You’re entering your 40s and your children are beginning to rely on you less to fulfill their every need. This is great news, as it gives you a bit more freedom, but at the back of your mind you know you’re far from finished with your child-rearing responsibilities. The cost of college looms, as well as the ever-growing need to contribute to your own retirement fund. So how do you prioritize your financial moves in your 40s?
Following are a few tips that could help reduce the stress as you store up ample funds for your kids’ education, as well your own golden years:
1. Ditch Debt
This is the time to concentrate hard on eliminating credit card debt and other loans. Start with the debts that carry the highest interest rates, and work your way down.
After you’ve paid off high-interest debts, think about how freeing would it be to retire without a mortgage. Your mortgage is likely the biggest check you write each month, and the absence of that bill could free up some much-needed funds during retirement, especially during an economic downturn.
If you have a 30-year mortgage loan, one option would be to refinance to a 15-year mortgage, where you’ll be making higher monthly payments but will pay less interest over time. You could also simply make additional payments on your currently mortgage. Even if you just make one extra payment at the end of each year, it could result in reducing the term of your 30-year mortgage loan by about four years.
2. Prioritize Retirement Savings Over Your Kids’ College Fund
This may sound a little harsh, right? After all, you want to provide your children with the best possible education. Well, think about it this way: While your children can take out a loan or receive scholarship money for college, you don’t have the same options for retirement. If you put your retirement savings on the back burner while providing college funds for your kids, it may be difficult to catch up when it matters most. Working longer may not be an option, either, if you have health issues or your company experiences a corporate downsizing.
My advice: put a priority on contributing to your retirement savings during your 40s and let your kids take out low interest student loans if need be. You can always help them pay them off down the road if you have extra money in retirement. In the meantime, your kids will be contributing to the cost of their own education, which definitely isn’t a bad thing.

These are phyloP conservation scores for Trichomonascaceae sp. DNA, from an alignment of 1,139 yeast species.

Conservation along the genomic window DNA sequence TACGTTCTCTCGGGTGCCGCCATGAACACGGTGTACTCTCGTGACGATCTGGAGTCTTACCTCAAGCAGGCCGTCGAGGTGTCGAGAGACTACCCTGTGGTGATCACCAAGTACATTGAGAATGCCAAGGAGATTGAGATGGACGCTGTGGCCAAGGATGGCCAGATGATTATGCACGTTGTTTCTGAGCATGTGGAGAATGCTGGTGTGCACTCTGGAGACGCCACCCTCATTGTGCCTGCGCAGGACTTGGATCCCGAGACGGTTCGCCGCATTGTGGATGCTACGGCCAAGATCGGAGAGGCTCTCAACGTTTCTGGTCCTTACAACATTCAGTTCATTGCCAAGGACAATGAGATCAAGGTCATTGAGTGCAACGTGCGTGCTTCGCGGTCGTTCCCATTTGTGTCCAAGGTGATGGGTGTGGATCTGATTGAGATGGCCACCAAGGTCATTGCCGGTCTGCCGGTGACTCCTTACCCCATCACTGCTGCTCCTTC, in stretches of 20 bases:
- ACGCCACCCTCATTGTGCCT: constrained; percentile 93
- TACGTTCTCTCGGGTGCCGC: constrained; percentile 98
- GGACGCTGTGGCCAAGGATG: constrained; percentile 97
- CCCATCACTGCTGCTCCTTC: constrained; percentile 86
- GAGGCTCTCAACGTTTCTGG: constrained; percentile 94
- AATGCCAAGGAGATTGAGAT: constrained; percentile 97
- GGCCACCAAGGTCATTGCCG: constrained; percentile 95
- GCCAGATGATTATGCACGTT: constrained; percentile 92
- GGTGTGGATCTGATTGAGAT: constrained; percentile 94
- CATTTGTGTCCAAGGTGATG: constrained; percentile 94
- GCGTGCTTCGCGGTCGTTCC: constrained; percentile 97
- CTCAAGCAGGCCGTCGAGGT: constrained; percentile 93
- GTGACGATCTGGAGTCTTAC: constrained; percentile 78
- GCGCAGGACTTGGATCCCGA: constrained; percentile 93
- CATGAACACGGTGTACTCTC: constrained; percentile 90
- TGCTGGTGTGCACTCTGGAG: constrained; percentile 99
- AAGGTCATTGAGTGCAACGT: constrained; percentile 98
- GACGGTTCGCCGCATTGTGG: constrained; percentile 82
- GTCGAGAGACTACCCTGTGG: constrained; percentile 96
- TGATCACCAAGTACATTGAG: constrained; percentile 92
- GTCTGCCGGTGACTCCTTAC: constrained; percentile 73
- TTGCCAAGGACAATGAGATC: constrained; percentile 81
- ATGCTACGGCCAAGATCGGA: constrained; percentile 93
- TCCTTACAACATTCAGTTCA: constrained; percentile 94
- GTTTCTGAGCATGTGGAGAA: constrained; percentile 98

3. Increase your investment contributions
If you haven’t already, make sure you max out your contributions to your workplace retirement plan. In 2016, you can contribute up to $18,000 to a 401(k) or similar employer-provided savings plan (or $24,000 if you’re 50 or older). Remember these funds will be taxed at your ordinary income tax rate when they’re withdrawn, however, so you may consider also making some contributions to a Roth IRA.
Contributions to this type of investment vehicle are after-tax, but withdrawals are tax- and penalty-free as long as you’re at least 59½ and have owned the Roth for at least five years.
In 2016, you and your spouse can each contribute up to $5,500 in a Roth ($6,500 if you’re 50 or older) if your adjusted gross income is $184,000 or less; if your AGI is between $184,000 and $194,000, you can contribute a reduced amount.
Taxable savings accounts can also help reduce your tax bills in retirement. While most investors pay 15% on long-term capital gains and dividends, investors in the 10% and 15% tax brackets don’t pay anything.
The bottom line: Your 40s are important years to really prioritize your retirement savings. If you have questions about any of the above information, meet with a financial professional. He or she can help you review your investment portfolio and make sure it’s still working in your favor. Financial experts can help insure your portfolio is diverse, with a healthy share of stocks and stock mutual funds that will allow you to build a nest egg that will last three decades or more.